No. 461.
Mr. Morgan to Mr. Blaine.

No. 232.]

Sir: In conformity with the instructions contained in your dispatch No. 138 (16th June), I sought and obtained an interview with Señor Mariscal on the 9th instant.

[Page 774]

I informed him that the Government of Guatemala had made a formal application to the President of the United States to lend his good offices towards the restoration of a better state of feeling between Guatemala and Mexico, and I possessed him, as well as I could, with the contents and terms of your dispatch, taking care to impress upon him that the suggestions therein contained were prompted by nothing but the kindest feelings on the part of the President towards both countries, and that they were made in the interest of peace and harmony between neighboring republics, in whose welfare the United States felt a natural and deep interest.

Señor Mariscal spoke quite earnestly with reference to Guatemala, insisting that it was Mexico that had cause of complaint against Guatemala, instead of Guatemala’s having just cause of complaint against Mexico.

He informed me that some time since a convention had been entered into between the two nations for the purpose of fixing the boundaries thereof, and that the work was not completed because the time allowed therefor had not proved sufficient.

I asked him whether there was any imputation, on either side, of bad faith in not completing the work. He replied that there was not. I inquired of him whether it was true that parties sent out by Guatemala to study the land with a view to proposing a basis of settlement had been imprisoned by the Mexican authorities? He replied that one person had been so arrested, but that his arrest was due to the fact that he had, without permission, proceeded much further upon conceded Mexican territory than he was authorized to do, and that he had been arrested, but that, as soon as the fact of his arrest was made known to the proper authorities he was released, and that he was not in durance more than twenty-four hours.

I asked him whether Guatemala’s agents for the taking of a census of the inhabitants of the territory in dispute had been also arrested and imprisoned. He replied that by the convention above alluded to, it was agreed that pending the survey which was to be made and the final settlement of the boundary between the two countries the boundary should be considered the same as that which had existed in 1874, and that a Guatemala agent who had gone on the Mexican side of that line for the purpose of taking a census of the people in that section (Mexicans) had been arrested.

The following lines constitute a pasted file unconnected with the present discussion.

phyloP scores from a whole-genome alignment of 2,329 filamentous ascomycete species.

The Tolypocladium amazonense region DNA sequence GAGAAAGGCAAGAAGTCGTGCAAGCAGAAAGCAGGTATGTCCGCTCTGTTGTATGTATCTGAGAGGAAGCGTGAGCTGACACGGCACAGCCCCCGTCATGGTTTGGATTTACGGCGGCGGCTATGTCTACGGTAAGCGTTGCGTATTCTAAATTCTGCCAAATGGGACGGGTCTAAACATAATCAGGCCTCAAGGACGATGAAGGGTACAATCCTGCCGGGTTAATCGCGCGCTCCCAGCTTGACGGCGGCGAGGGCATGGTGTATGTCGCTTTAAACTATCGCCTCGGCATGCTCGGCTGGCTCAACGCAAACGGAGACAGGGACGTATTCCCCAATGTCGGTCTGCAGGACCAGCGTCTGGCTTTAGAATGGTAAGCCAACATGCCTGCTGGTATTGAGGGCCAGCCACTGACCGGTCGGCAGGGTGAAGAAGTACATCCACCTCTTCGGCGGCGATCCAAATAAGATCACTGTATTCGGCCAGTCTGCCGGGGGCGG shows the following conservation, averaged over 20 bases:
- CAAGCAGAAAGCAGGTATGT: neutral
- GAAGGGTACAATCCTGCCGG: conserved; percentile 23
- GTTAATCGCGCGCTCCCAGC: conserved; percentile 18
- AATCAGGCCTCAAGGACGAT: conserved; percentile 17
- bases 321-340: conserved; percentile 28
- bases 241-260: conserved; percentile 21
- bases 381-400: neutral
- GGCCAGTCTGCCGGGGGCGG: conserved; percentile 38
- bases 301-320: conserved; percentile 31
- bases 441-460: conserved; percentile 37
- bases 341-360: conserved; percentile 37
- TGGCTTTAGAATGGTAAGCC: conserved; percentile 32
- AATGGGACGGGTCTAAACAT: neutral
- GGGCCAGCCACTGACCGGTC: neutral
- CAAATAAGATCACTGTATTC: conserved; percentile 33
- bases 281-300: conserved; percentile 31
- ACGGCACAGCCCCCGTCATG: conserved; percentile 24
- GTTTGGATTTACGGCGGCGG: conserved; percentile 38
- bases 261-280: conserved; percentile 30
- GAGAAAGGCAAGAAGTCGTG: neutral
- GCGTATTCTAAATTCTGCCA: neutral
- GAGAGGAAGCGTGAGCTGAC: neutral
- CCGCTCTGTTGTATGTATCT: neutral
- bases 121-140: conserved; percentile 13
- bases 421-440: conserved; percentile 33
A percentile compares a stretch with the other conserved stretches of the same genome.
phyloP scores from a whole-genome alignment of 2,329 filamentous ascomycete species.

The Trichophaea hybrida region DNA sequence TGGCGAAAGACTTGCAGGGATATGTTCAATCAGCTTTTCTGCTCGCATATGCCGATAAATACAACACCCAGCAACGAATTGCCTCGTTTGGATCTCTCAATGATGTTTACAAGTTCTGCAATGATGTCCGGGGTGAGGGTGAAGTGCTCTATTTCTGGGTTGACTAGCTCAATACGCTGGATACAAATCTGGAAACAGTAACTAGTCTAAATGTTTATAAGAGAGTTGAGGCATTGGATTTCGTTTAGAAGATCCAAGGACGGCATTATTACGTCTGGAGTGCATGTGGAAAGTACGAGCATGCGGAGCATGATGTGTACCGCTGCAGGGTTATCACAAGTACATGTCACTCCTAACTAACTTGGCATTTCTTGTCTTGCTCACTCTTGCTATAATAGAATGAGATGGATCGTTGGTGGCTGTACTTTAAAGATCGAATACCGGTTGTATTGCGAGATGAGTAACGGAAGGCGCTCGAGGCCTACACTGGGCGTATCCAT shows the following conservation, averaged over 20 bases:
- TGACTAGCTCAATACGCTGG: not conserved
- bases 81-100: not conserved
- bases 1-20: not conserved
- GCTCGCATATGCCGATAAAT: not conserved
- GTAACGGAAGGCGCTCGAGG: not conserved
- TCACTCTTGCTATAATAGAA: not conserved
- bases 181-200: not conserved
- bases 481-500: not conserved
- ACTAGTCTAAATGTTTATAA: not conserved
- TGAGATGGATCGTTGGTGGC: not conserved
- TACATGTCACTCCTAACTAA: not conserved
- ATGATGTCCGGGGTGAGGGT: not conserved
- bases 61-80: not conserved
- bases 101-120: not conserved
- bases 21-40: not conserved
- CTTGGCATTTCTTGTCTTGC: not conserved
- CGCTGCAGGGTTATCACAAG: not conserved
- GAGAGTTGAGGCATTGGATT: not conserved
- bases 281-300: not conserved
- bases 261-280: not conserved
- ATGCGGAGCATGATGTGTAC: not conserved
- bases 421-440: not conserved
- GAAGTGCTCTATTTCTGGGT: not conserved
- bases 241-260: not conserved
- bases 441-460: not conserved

In reply to the suggestion of the arbitrament of the President of the United States, he replied that whatever Mexico might be willing to accede to in the future, there was nothing at the present moment to arbitrate about. He said that Mexico had proposed to Guatemala to renew the convention for the appointment of a commission to survey the tract of country which was in dispute; that the question of the appointment of such a commission was pending, and that until that question should be decided, there was in reality no dispute to submit to an arbitrator. He also declared that if there had been any delay in the appointing of such a commission, the fault was altogether with Guatemala.

He also said that troops had been sent to the frontier as the President had announced in his message to Congress, but that they were sent there for the purpose of protecting Mexican citizens, and not with any view of making war upon Guatemala. Mr. Mariscal was very earnest in his denials of any cause of complaint on the part of Guatemala, and as to the want of any necessity of an arbitrator; so much so that I deemed it proper, in order that there might be no possible question [Page 775]hereafter, either as to the letter or the spirit of your instructions, or their interpretation by me, I read to Señor Mariscal your dispatch, and offered to send him a copy thereof, which he accepted, and which I did.

I informed him that I should seek another interview with him in order that, after having carefully perused the dispatch, he might be able to give me his views again upon the subject thereof.

Mr. Herrera, the minister from Guatemala here, has frequently spoken to me, in general terms, upon the differences between his government and Mexico, and not long since he said that, practically, there was war between them, and that his country would be forced to appeal to the Government of the United States for protection. In these conversations I took the part of a listener, at the same time that I felt naturally interested in the recital of the wrongs of which he complained, and which, if they existed, were calculated to breed trouble between the two countries; for no one, at least no one who wishes for the success of republican institutions, can look upon any disturbance between the several republics of our continent without concern.

I am, &c.,

P. H. MORGAN.